Wednesday, May 23, 2012

This Is Where I'm At

I'm feeling a bit overwhelmed these days.

See what I did there?  I added the words a bit.  Not because I needed to but only because it sounds less whiny.  In blogging there's a real fine line between being a whiny McWhinerson and just plain keepin' it real.

It's May.  And usually around this time of year I'm jumping for joy.  The days are long and spent 100% outdoors.  After an evening jaunt to the park and scrubbing the dirt from their sun-kissed bodies I'll settle down and say to myself, "It's only May!  We still have three whole months of summer to go.  Hooray!"

But this year I find myself grumbling.  "It's only May.  I still have three more months of this.  Ugh."

What it is, is this.  I'm not really a mom.  I'm just someone who has been chosen to oversee this runaway circus show.

We live in Minnesota and our warm weather months are very limited.  So I'm constantly kicking the kids outside.  Of which they never protest.  But of which they always find some sort of trouble to get in while I'm tied up inside tending to some need of the baby.

Just yesterday I brought the baby inside for less than a minute when I peaked out the window and no longer saw Lucy.

"William, where's Lucy?"

"I don't know."

Then I always have a little fight in my head.  She's probably fine.  Let it be.  Stop being a helicopter parent.  This is the only voice Brian hears in his head, by the way.  It both irritates me and sends me into a fit of envy all at the same time.  How can he just do nothing and feel OK with it?

The other voice of mine says What kind of parent are you?  Go find her!  What will the neighbors think?  She's probably halfway to the Mississippi by now!

I listened to the second voice.  I plopped the baby down and ignored her screams.  I ran out the back door yelling her name.

I could faintly hear her voice coming from somewhere in the front yard.  So I ran around to the front of the house to find her ringing the doorbell of our next door neighbor.  A confused, but still smiling, Mrs. P answered the door.  I apologized profusely.  Here I am.  The mother who let her three-year-old daughter loose in the neighborhood to play Ding, Dong, Ditch.

I can hear you laughing but please believe me when I tell you that was the very last reaction I had.

So on the back stairs she went for a timeout and some very stern warnings about the Rules of Summer and Outdoor Play.

1. We don't cross the alley.
2. We don't ring other people's doorbells.
3. Furthermore, we don't go into other people's yards.

OK, Mommy.

"If you break the rules," I threaten, "I will take away your wand."

She gasps.

Ah-ha!  I've found it.  This one would sting.  Now we're speaking the same language.  The wand has been threatened.  This is serious business.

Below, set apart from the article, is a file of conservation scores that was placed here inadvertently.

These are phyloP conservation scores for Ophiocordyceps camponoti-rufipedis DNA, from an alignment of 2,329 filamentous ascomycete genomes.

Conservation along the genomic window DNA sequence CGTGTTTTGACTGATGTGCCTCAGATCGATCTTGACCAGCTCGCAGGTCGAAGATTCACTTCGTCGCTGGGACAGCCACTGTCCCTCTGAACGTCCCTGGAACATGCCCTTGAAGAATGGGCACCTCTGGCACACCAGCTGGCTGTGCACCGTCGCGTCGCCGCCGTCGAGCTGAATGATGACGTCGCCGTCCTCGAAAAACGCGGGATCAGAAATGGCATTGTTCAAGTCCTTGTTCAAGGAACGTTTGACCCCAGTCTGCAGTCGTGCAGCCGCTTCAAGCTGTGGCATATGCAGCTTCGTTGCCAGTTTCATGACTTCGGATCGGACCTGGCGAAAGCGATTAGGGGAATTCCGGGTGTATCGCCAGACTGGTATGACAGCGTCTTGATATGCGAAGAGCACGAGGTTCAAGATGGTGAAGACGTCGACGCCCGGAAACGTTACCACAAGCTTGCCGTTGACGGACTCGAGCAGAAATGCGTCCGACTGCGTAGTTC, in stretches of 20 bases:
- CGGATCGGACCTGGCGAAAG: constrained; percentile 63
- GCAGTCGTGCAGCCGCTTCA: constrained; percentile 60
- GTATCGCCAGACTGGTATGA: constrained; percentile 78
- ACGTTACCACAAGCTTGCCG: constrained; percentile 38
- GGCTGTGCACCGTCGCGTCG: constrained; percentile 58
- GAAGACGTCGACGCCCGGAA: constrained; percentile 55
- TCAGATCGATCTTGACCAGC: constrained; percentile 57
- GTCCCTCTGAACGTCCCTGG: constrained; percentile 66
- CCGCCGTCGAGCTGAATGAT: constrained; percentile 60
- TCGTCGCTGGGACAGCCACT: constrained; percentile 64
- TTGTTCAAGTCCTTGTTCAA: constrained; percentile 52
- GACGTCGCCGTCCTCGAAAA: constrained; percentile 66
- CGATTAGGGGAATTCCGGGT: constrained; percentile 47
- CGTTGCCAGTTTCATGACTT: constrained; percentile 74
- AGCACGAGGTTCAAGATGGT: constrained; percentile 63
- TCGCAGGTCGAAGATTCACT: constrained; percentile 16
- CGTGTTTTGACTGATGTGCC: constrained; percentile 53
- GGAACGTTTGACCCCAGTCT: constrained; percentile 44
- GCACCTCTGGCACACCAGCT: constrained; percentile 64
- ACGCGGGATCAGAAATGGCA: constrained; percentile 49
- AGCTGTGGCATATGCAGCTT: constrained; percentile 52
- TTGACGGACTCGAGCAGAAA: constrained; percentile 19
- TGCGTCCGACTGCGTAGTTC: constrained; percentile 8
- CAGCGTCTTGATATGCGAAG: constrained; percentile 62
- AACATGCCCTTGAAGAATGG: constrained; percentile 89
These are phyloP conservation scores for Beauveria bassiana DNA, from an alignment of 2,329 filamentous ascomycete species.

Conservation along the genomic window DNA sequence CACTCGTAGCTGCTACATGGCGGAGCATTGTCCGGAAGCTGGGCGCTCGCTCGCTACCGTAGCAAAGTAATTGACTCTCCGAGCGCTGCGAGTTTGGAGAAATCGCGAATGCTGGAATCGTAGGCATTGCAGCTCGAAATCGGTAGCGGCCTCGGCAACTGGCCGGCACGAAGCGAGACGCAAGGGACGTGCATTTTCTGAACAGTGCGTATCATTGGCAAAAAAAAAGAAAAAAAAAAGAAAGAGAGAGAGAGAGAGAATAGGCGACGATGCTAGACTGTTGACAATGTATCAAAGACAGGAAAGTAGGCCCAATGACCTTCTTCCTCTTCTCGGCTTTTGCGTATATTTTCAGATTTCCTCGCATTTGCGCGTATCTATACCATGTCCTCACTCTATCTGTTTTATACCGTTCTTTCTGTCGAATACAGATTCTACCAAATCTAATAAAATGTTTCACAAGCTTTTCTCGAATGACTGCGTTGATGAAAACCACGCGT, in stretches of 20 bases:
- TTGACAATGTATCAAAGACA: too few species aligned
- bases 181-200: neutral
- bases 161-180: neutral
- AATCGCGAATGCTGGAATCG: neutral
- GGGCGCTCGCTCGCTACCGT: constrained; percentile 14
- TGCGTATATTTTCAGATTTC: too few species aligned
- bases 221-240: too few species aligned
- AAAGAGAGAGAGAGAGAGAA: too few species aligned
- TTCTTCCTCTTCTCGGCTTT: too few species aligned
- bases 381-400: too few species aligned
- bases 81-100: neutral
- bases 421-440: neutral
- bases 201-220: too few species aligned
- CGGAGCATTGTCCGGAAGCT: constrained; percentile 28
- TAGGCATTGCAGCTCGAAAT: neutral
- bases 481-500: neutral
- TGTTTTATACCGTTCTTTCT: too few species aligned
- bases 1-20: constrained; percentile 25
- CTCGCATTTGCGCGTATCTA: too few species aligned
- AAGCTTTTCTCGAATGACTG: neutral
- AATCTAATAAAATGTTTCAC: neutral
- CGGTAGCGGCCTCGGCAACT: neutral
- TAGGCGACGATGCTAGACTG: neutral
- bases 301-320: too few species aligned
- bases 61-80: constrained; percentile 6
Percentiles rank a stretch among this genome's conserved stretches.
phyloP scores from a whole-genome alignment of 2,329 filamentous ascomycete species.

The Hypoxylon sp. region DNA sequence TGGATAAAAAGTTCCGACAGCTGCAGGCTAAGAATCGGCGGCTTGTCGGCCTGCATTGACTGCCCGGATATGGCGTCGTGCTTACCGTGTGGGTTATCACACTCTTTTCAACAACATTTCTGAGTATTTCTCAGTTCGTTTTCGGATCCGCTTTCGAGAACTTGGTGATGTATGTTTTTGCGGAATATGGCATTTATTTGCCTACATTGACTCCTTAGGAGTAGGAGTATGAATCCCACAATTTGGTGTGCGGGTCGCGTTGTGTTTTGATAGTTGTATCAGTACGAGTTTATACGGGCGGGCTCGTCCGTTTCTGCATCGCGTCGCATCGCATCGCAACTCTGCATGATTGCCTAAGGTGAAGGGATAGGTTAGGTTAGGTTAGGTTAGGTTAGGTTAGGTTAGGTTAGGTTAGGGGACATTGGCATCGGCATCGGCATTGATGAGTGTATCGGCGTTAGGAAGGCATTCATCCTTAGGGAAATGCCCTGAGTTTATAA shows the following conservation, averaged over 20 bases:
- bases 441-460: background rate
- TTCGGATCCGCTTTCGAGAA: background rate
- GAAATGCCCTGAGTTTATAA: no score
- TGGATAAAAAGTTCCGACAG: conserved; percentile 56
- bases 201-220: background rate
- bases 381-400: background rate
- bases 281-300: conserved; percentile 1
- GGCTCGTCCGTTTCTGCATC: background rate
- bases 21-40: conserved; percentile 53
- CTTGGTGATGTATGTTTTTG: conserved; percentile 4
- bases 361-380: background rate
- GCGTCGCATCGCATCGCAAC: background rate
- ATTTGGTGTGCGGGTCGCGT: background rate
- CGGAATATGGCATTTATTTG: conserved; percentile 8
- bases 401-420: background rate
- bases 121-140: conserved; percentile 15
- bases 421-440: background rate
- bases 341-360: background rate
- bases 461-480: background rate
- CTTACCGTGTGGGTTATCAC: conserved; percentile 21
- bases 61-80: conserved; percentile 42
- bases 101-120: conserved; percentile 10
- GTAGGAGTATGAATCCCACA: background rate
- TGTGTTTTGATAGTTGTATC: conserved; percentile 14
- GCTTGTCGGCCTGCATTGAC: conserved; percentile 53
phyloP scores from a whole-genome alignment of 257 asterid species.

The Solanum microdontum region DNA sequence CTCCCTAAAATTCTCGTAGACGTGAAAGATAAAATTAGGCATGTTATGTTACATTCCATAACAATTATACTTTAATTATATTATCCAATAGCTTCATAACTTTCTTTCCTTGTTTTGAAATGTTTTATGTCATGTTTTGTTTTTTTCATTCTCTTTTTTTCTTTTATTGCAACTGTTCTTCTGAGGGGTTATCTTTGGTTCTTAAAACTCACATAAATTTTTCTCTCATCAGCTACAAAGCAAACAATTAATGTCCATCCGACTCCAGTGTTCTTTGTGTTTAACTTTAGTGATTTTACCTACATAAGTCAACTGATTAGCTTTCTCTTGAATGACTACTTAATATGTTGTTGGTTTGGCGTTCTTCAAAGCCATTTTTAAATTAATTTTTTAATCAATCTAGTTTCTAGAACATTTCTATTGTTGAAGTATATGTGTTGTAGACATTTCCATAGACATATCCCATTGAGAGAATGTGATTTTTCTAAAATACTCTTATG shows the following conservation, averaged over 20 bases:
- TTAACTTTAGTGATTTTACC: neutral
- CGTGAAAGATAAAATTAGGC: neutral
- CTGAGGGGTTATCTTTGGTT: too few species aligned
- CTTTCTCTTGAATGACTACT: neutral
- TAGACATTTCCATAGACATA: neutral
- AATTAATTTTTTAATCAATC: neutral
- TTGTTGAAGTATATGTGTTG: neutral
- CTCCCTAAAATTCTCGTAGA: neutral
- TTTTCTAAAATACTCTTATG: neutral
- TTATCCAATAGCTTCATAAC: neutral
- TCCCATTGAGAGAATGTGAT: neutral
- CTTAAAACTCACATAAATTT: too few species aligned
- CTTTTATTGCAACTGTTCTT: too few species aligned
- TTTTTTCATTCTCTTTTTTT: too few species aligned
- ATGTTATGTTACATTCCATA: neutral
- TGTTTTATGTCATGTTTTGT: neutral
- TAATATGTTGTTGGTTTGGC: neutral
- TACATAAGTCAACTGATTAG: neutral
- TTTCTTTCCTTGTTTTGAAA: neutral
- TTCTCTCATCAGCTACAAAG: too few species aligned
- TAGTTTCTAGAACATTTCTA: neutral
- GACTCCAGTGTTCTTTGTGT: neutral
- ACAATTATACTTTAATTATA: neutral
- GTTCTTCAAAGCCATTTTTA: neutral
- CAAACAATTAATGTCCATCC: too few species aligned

You see?  It's a story like this, where I can see myself from an out-of-body perspective, when I know that all I really do all day is run around like a chicken with my head cut off trying to put out fires.

Maybe it's the difference between two children and three.  Or maybe it's the difference between rule-follower William and rule-challenger Lucy.

Whatever it is, I'm exhausted.  And depleted.

A couple weeks ago Brian was traveling for work and I thought it was going to be the end of me.  All the mornings.  All the nights.  All the days.  All by myself.

The problem isn't really the travel. The problem is that the travel is so long. Most times extending to a full work week and sometimes even a weekend. It's an eternity in my life.

Travel was not supposed to be a part of his job description but alas here we are.  Part of me is really excited for him in his career.  He's jetsetting off to really cool places.  He's drinking the world's best coffee and making best friends with Europeans.  He's drinking craft beer with Princeton University students.  He's meeting big-name clients face-to-face and hearing about cutting edge medical breakthoughs.  It's the kind of stuff we always dreamed about when he first set out in the wonderful world of Sales.

But I would be lying if I didn't admit that there's also a part of me that's desperately bitter about the whole thing.  Because OMIGOSH what I wouldn't give to sit in an airport and read USA Today.  Or fly the friendly skys knowing that the scream I hear ten rows back is no child of my responsiblity.  Or to sleep in a king-sized bed all by myself for four nights straight without a single distruption except my morning alarm.

The only thing that keeps the bite from really stinging is the fact that Brian completely acknowledges the fact that, at this point in our lives, he totally drew the longer stick.

So we laugh and poke fun at the situation.  Because otherwise I'd cry.

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